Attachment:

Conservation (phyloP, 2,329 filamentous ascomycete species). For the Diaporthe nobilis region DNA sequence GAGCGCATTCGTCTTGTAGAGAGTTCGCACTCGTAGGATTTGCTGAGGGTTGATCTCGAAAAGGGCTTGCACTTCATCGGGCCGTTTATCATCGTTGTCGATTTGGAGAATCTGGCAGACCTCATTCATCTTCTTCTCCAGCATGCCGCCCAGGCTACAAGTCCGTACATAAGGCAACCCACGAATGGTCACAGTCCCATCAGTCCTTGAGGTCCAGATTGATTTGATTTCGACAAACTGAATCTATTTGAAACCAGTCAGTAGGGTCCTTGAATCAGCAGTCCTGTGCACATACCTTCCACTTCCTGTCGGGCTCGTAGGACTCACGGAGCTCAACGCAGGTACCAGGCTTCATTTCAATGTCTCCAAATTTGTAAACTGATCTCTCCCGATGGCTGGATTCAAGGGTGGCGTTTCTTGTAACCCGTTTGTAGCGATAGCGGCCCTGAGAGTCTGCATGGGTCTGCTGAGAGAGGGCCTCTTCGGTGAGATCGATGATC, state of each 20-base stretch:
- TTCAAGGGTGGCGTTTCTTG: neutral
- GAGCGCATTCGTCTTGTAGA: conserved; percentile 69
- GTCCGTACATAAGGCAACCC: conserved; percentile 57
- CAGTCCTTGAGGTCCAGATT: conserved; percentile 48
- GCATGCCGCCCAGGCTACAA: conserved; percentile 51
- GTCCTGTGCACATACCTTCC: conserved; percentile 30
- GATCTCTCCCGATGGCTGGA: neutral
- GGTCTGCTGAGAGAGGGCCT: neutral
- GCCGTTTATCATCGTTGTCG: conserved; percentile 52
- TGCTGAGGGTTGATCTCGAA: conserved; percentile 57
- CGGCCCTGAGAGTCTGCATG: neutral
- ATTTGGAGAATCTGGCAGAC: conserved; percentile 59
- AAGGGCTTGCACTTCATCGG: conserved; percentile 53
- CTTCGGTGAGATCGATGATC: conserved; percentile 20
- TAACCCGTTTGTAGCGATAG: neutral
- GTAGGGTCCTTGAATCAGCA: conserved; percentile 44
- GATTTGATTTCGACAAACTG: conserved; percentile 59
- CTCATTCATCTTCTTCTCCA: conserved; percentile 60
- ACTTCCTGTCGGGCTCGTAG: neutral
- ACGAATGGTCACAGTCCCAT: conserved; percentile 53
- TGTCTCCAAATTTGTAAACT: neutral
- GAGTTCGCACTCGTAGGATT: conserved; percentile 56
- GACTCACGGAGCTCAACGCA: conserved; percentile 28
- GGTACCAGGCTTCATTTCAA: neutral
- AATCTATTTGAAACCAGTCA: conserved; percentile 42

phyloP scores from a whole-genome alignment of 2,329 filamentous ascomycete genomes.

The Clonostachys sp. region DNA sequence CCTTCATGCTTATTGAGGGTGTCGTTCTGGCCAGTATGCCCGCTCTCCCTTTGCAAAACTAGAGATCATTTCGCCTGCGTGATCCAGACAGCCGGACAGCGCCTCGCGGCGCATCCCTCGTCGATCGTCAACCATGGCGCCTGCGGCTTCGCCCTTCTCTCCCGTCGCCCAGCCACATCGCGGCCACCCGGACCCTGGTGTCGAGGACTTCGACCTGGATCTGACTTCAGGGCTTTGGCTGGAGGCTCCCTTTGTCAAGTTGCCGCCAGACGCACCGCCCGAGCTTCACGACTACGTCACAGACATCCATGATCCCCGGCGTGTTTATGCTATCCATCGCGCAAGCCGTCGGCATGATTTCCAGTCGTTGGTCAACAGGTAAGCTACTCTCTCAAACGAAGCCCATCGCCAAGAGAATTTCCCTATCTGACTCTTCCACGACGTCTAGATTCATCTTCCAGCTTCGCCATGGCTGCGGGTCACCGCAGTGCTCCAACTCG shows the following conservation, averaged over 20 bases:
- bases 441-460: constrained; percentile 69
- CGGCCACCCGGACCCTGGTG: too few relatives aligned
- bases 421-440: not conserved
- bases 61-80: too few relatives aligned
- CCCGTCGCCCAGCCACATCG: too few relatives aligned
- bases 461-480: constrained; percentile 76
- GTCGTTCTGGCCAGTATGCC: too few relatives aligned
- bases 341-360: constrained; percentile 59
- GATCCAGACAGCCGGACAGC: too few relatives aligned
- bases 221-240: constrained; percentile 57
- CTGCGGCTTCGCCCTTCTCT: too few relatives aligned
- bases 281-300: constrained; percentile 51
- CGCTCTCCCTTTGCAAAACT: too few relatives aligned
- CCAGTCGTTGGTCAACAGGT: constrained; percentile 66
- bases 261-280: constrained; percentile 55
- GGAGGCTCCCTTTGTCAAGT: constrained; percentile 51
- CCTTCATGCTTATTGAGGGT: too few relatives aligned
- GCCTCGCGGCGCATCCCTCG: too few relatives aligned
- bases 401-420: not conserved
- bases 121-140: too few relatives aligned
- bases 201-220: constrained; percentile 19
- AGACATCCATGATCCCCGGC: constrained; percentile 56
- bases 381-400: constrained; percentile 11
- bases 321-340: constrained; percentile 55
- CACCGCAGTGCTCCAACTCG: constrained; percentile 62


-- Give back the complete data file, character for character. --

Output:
Conservation (phyloP, 2,329 filamentous ascomycete species). For the Diaporthe nobilis region DNA sequence GAGCGCATTCGTCTTGTAGAGAGTTCGCACTCGTAGGATTTGCTGAGGGTTGATCTCGAAAAGGGCTTGCACTTCATCGGGCCGTTTATCATCGTTGTCGATTTGGAGAATCTGGCAGACCTCATTCATCTTCTTCTCCAGCATGCCGCCCAGGCTACAAGTCCGTACATAAGGCAACCCACGAATGGTCACAGTCCCATCAGTCCTTGAGGTCCAGATTGATTTGATTTCGACAAACTGAATCTATTTGAAACCAGTCAGTAGGGTCCTTGAATCAGCAGTCCTGTGCACATACCTTCCACTTCCTGTCGGGCTCGTAGGACTCACGGAGCTCAACGCAGGTACCAGGCTTCATTTCAATGTCTCCAAATTTGTAAACTGATCTCTCCCGATGGCTGGATTCAAGGGTGGCGTTTCTTGTAACCCGTTTGTAGCGATAGCGGCCCTGAGAGTCTGCATGGGTCTGCTGAGAGAGGGCCTCTTCGGTGAGATCGATGATC, state of each 20-base stretch:
- TTCAAGGGTGGCGTTTCTTG: neutral
- GAGCGCATTCGTCTTGTAGA: conserved; percentile 69
- GTCCGTACATAAGGCAACCC: conserved; percentile 57
- CAGTCCTTGAGGTCCAGATT: conserved; percentile 48
- GCATGCCGCCCAGGCTACAA: conserved; percentile 51
- GTCCTGTGCACATACCTTCC: conserved; percentile 30
- GATCTCTCCCGATGGCTGGA: neutral
- GGTCTGCTGAGAGAGGGCCT: neutral
- GCCGTTTATCATCGTTGTCG: conserved; percentile 52
- TGCTGAGGGTTGATCTCGAA: conserved; percentile 57
- CGGCCCTGAGAGTCTGCATG: neutral
- ATTTGGAGAATCTGGCAGAC: conserved; percentile 59
- AAGGGCTTGCACTTCATCGG: conserved; percentile 53
- CTTCGGTGAGATCGATGATC: conserved; percentile 20
- TAACCCGTTTGTAGCGATAG: neutral
- GTAGGGTCCTTGAATCAGCA: conserved; percentile 44
- GATTTGATTTCGACAAACTG: conserved; percentile 59
- CTCATTCATCTTCTTCTCCA: conserved; percentile 60
- ACTTCCTGTCGGGCTCGTAG: neutral
- ACGAATGGTCACAGTCCCAT: conserved; percentile 53
- TGTCTCCAAATTTGTAAACT: neutral
- GAGTTCGCACTCGTAGGATT: conserved; percentile 56
- GACTCACGGAGCTCAACGCA: conserved; percentile 28
- GGTACCAGGCTTCATTTCAA: neutral
- AATCTATTTGAAACCAGTCA: conserved; percentile 42

phyloP scores from a whole-genome alignment of 2,329 filamentous ascomycete genomes.

The Clonostachys sp. region DNA sequence CCTTCATGCTTATTGAGGGTGTCGTTCTGGCCAGTATGCCCGCTCTCCCTTTGCAAAACTAGAGATCATTTCGCCTGCGTGATCCAGACAGCCGGACAGCGCCTCGCGGCGCATCCCTCGTCGATCGTCAACCATGGCGCCTGCGGCTTCGCCCTTCTCTCCCGTCGCCCAGCCACATCGCGGCCACCCGGACCCTGGTGTCGAGGACTTCGACCTGGATCTGACTTCAGGGCTTTGGCTGGAGGCTCCCTTTGTCAAGTTGCCGCCAGACGCACCGCCCGAGCTTCACGACTACGTCACAGACATCCATGATCCCCGGCGTGTTTATGCTATCCATCGCGCAAGCCGTCGGCATGATTTCCAGTCGTTGGTCAACAGGTAAGCTACTCTCTCAAACGAAGCCCATCGCCAAGAGAATTTCCCTATCTGACTCTTCCACGACGTCTAGATTCATCTTCCAGCTTCGCCATGGCTGCGGGTCACCGCAGTGCTCCAACTCG shows the following conservation, averaged over 20 bases:
- bases 441-460: constrained; percentile 69
- CGGCCACCCGGACCCTGGTG: too few relatives aligned
- bases 421-440: not conserved
- bases 61-80: too few relatives aligned
- CCCGTCGCCCAGCCACATCG: too few relatives aligned
- bases 461-480: constrained; percentile 76
- GTCGTTCTGGCCAGTATGCC: too few relatives aligned
- bases 341-360: constrained; percentile 59
- GATCCAGACAGCCGGACAGC: too few relatives aligned
- bases 221-240: constrained; percentile 57
- CTGCGGCTTCGCCCTTCTCT: too few relatives aligned
- bases 281-300: constrained; percentile 51
- CGCTCTCCCTTTGCAAAACT: too few relatives aligned
- CCAGTCGTTGGTCAACAGGT: constrained; percentile 66
- bases 261-280: constrained; percentile 55
- GGAGGCTCCCTTTGTCAAGT: constrained; percentile 51
- CCTTCATGCTTATTGAGGGT: too few relatives aligned
- GCCTCGCGGCGCATCCCTCG: too few relatives aligned
- bases 401-420: not conserved
- bases 121-140: too few relatives aligned
- bases 201-220: constrained; percentile 19
- AGACATCCATGATCCCCGGC: constrained; percentile 56
- bases 381-400: constrained; percentile 11
- bases 321-340: constrained; percentile 55
- CACCGCAGTGCTCCAACTCG: constrained; percentile 62